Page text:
Just like tendons and ligaments in the human body connect bones and tissue, my cotton threads unite aluminum parts with each other or with fibrous materials creating a common body for my newly born artistic creation.
— Olga Starostina

  Casting has always been my favorite metalsmithing process. It was during experimentation with free casting aluminum that I came to discover and appreciate aluminum as a material of unexpected beauty.
   I employ scrap aluminum such as aluminum cans, gutters, ladders and car parts as source material for my work. I melt and pure aluminum in my backyard using “free casting “ techniques without any preconceived form, letting it solidify freely using a homemade furnace.
  I am mesmerized by the fact that a material can change so drastically from smooth and industrial in appearance to an intriguing organic form with a delicate texture. It is as if during recycling an object not only assumes a second life but reveals its true identity. The beauty of the surface which emerges when molten aluminum is poured fascinates me. It reminds me of rebirth and soul transformation which inspire me the most.
 Over the years I’ve come up with several techniques for cold connecting aluminum. Piercing aluminum parts and stitching them to leather has become my primary process and visual language for expressing my ideas. This peculiar connecting technique bears a special meaning to me, showing that hard and soft materials don’t necessarily have to contradict each but rather can be intertwined and represent two sides of the same entity. Just like tendons and ligaments in the human body connect bones and tissue, my cotton or copper threads unite aluminum parts with each other or with fibrous materials creating a common body for my newly born artistic creation.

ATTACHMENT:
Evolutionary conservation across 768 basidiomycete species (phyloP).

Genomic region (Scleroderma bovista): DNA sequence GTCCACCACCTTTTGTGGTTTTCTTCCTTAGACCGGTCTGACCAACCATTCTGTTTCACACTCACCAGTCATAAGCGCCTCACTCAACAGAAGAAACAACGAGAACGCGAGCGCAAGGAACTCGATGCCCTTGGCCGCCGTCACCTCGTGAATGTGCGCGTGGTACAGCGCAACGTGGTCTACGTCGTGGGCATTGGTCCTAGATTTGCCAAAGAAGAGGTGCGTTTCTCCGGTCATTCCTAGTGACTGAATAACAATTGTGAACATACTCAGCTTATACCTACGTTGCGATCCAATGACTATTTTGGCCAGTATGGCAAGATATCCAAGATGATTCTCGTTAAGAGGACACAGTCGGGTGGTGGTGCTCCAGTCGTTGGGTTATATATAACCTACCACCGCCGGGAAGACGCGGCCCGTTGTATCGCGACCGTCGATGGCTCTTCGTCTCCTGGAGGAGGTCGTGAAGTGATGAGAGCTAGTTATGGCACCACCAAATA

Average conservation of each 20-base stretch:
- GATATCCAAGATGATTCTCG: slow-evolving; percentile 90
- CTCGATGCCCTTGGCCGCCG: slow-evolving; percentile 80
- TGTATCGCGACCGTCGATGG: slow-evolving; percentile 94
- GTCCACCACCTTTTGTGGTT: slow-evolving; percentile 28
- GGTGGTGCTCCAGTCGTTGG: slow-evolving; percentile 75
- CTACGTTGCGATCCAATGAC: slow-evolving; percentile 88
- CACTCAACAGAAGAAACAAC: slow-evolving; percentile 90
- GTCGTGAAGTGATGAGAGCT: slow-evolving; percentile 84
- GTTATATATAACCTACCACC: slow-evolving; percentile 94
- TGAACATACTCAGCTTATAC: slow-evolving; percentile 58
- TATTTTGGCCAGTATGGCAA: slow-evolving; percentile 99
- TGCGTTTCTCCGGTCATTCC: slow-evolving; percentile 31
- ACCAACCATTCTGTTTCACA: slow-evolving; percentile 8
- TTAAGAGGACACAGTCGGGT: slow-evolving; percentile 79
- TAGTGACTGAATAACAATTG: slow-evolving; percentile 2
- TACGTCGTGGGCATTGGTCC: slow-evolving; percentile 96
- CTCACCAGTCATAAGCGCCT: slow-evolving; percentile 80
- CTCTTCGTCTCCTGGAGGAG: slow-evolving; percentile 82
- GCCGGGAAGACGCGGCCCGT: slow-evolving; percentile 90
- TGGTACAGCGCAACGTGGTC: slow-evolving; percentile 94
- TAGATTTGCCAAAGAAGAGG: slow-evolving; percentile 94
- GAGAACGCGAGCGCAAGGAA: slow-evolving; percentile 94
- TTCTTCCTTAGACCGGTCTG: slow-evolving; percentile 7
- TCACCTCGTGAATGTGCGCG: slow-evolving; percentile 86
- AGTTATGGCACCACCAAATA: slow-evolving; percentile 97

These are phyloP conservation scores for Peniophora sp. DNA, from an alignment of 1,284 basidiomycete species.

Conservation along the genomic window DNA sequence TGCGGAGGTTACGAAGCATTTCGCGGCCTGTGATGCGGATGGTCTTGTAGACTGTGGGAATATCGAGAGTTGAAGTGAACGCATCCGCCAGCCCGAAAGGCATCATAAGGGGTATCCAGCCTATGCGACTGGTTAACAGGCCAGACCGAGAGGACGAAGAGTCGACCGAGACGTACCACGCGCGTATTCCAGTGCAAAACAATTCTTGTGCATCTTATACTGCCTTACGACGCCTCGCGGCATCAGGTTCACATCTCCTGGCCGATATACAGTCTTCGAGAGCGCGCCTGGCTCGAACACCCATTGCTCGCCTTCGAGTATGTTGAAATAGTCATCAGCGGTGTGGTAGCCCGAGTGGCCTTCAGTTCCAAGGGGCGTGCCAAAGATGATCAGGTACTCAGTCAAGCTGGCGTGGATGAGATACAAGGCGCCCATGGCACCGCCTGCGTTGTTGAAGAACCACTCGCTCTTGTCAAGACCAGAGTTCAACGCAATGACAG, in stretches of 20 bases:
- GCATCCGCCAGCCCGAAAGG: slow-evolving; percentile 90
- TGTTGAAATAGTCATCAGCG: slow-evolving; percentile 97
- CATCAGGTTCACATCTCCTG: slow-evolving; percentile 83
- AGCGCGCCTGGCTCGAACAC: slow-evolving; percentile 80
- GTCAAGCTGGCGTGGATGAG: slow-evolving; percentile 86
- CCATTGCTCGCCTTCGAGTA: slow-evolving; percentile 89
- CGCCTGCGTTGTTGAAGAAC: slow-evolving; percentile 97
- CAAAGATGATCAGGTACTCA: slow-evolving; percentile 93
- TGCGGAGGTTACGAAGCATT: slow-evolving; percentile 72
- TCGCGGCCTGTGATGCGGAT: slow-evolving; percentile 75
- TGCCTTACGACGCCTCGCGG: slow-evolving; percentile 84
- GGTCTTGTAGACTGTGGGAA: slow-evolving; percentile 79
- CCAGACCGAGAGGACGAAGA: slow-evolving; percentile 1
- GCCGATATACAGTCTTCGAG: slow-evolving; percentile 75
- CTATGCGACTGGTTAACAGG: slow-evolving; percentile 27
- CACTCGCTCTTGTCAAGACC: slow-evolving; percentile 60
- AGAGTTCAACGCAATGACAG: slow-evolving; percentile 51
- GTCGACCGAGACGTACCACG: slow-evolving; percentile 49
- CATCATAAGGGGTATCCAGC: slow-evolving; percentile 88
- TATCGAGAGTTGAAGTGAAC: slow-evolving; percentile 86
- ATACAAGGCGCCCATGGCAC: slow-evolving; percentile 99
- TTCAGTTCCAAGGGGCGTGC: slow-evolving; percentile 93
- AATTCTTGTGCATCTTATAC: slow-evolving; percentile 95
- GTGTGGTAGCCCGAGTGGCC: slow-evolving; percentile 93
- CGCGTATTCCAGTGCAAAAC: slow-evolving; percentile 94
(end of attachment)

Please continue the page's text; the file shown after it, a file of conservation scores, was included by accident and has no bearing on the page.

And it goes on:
About

Olga Starostina is a Houston based Jewelry / Mixed Media artist. Starostina studied metalsmithing at the Glassell School of Art under Sandie Zilker. She is currently a full-time studio artist in Houston, TX. Starostina has exhibited throughout the United States Canada and Mexico at the Franz Mayer Museum, Mexico City, Mexico, Indiana University, Kokomo, Indiana, Velvet da Vinci, San Francisco, CA, SNAG, Toronto, Canada, Equinox Gallery, San Antonio, TX, Houston Center for Contemporary Craft, Houston, TX, and the Glassell School of Art, Houston, TX. Starostina’s work is in a number of private collections throughout Texas.